Andy Warhol Eats a Burger King Whopper, and We Watch … and Watch

In 1982, Dan­ish film­mak­er Jør­gen Leth direct­ed 66 Scenes from Amer­i­ca, a film that stitched togeth­er a series of lengthy shots, each a visu­al post­card from a jour­ney across Amer­i­ca. And, tak­en togeth­er, you have a tableau of the Amer­i­can expe­ri­ence.

Along the way, the pop artist Andy Warhol makes his appear­ance. The man who coined the expres­sion “15 Min­utes of Fame” takes four min­utes to eat a ham­burg­er, most­ly with­out say­ing a word. And sim­ply because of his fame, we watch … and watch. About this scene Leth gives a few details:

[Warhol] is told that he has to say his name and that he should do so when he has fin­ished per­form­ing his action, but what hap­pens is that the action takes a very long time to per­form; it’s sim­ply ago­niz­ing. I have to admit that I per­son­al­ly adore that, because its a pure homage to Warhol. It could­n’t be more War­ho­lesque. That’s of course why he agreed to do it.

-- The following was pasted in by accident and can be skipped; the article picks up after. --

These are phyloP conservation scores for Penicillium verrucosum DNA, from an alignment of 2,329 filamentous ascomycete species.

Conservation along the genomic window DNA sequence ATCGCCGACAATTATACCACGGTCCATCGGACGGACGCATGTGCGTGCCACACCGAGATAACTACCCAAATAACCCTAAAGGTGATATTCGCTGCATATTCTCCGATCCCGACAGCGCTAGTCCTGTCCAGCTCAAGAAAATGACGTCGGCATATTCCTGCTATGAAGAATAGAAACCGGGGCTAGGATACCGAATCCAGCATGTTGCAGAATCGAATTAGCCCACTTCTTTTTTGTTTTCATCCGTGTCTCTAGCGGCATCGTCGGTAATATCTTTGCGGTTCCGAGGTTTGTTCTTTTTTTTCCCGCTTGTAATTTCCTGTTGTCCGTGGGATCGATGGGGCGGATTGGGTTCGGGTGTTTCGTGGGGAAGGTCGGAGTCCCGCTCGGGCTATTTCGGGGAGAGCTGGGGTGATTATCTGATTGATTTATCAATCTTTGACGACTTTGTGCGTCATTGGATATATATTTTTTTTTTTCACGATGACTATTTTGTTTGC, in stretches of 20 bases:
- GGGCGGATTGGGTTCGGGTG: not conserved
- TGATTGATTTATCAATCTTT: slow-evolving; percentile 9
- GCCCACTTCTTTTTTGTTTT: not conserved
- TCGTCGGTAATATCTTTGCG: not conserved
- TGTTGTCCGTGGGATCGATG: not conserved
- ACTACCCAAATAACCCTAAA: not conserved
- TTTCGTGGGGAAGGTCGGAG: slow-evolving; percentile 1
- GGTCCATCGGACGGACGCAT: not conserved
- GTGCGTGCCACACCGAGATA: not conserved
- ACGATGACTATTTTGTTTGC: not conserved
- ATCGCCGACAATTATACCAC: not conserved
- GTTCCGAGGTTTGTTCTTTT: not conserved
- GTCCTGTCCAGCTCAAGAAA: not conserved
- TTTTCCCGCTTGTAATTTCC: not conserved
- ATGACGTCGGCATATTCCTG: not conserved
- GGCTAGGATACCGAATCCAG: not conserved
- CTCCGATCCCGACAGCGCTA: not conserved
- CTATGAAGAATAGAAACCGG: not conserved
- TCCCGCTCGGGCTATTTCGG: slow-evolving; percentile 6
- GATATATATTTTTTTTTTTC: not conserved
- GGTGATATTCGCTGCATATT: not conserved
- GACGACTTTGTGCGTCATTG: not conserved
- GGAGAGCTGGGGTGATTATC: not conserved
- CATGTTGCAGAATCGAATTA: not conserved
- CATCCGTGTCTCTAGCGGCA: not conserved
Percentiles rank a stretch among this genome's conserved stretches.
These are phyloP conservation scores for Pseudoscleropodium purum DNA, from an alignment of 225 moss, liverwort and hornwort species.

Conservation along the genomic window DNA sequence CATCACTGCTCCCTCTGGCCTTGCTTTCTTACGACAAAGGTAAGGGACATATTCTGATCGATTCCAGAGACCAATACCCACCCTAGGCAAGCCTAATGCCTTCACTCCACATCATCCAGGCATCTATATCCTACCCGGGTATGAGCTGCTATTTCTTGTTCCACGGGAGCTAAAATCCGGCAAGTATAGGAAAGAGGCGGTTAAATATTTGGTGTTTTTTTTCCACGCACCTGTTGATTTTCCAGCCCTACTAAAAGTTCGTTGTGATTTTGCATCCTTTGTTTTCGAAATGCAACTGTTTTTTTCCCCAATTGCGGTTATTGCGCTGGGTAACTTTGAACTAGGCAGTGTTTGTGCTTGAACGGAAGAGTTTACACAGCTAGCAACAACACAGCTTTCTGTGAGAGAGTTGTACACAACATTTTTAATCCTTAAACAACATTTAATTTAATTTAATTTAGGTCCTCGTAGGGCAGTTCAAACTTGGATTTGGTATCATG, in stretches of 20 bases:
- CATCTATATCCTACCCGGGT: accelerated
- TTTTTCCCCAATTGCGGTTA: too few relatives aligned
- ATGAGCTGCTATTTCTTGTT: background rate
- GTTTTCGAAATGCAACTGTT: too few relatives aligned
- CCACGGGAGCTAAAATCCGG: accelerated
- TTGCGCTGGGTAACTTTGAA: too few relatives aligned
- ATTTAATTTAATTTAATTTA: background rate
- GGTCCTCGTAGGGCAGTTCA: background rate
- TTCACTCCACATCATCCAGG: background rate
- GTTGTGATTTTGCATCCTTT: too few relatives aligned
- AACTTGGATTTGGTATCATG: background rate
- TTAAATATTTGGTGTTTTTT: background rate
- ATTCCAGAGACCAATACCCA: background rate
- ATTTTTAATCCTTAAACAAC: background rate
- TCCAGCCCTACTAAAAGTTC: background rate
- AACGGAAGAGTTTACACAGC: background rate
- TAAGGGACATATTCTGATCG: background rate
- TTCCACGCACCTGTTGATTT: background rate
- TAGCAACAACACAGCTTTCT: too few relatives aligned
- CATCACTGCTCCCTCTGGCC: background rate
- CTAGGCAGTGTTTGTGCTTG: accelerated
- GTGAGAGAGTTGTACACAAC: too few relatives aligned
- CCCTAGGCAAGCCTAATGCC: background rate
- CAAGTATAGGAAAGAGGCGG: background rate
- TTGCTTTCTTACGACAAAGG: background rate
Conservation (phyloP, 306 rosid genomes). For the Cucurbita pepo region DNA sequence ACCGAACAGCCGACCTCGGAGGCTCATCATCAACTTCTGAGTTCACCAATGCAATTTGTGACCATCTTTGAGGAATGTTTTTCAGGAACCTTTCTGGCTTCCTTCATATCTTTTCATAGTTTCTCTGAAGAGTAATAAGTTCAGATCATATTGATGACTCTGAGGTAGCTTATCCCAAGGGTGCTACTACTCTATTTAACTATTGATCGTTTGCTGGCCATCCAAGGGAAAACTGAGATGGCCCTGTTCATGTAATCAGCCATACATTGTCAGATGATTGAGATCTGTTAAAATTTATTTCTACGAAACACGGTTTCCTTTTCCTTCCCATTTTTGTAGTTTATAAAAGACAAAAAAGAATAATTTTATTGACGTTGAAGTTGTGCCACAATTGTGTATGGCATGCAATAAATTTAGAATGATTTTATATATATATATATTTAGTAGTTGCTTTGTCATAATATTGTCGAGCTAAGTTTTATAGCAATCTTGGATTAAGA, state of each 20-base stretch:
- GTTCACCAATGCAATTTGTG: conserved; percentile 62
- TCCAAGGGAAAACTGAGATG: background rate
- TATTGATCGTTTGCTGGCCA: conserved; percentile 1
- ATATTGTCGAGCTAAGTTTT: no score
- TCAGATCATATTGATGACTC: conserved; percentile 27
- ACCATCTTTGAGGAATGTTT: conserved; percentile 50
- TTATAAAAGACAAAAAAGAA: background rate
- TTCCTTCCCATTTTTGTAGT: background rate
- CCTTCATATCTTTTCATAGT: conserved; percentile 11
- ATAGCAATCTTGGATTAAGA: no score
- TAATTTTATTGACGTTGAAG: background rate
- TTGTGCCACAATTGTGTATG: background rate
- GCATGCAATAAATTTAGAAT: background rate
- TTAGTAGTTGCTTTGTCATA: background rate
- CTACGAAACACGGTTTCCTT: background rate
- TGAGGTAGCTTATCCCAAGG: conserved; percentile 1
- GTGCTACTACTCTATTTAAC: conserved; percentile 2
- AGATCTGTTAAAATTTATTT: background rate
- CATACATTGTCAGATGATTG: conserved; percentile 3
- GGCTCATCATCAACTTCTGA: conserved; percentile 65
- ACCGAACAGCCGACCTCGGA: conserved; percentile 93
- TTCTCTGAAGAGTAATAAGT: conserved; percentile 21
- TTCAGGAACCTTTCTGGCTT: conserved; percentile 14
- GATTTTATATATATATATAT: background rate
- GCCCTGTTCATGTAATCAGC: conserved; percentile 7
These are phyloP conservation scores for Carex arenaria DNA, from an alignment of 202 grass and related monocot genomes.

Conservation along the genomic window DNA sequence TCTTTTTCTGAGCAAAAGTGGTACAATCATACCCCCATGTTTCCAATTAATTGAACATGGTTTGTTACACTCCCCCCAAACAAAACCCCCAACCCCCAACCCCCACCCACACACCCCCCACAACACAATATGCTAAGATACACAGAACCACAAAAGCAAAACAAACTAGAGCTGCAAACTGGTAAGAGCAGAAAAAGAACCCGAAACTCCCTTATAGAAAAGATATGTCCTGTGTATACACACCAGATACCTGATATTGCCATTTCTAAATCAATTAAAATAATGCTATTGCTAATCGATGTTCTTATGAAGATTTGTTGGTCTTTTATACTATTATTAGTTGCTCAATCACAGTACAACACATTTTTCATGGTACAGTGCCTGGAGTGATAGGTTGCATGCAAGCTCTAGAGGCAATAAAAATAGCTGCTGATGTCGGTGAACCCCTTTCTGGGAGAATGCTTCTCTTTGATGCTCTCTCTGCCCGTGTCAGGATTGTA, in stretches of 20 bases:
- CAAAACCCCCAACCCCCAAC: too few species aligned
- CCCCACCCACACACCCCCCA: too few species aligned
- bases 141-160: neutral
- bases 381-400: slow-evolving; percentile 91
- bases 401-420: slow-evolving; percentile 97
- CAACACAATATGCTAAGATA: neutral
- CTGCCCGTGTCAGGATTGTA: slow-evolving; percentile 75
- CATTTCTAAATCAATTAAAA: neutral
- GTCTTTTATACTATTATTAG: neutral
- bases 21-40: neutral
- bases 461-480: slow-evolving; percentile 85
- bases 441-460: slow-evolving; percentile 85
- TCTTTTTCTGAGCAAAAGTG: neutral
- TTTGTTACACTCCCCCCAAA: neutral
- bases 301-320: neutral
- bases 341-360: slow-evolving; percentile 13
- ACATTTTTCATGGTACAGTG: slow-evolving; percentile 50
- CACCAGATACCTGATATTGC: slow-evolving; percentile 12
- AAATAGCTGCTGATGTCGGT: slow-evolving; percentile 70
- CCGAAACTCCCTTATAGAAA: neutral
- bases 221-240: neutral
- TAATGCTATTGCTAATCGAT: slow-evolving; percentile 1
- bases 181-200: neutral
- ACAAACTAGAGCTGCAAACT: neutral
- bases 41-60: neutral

This was pre­sum­ably not a paid place­ment by Burg­er King.

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Relat­ed Con­tent:

Warhol’s Screen Tests: Lou Reed, Den­nis Hop­per, Nico, and More

Three “Anti-Films” by Andy Warhol: Sleep, Eat & Kiss

Andy Warhol’s ‘Screen Test’ of Bob Dylan: A Clas­sic Meet­ing of Egos

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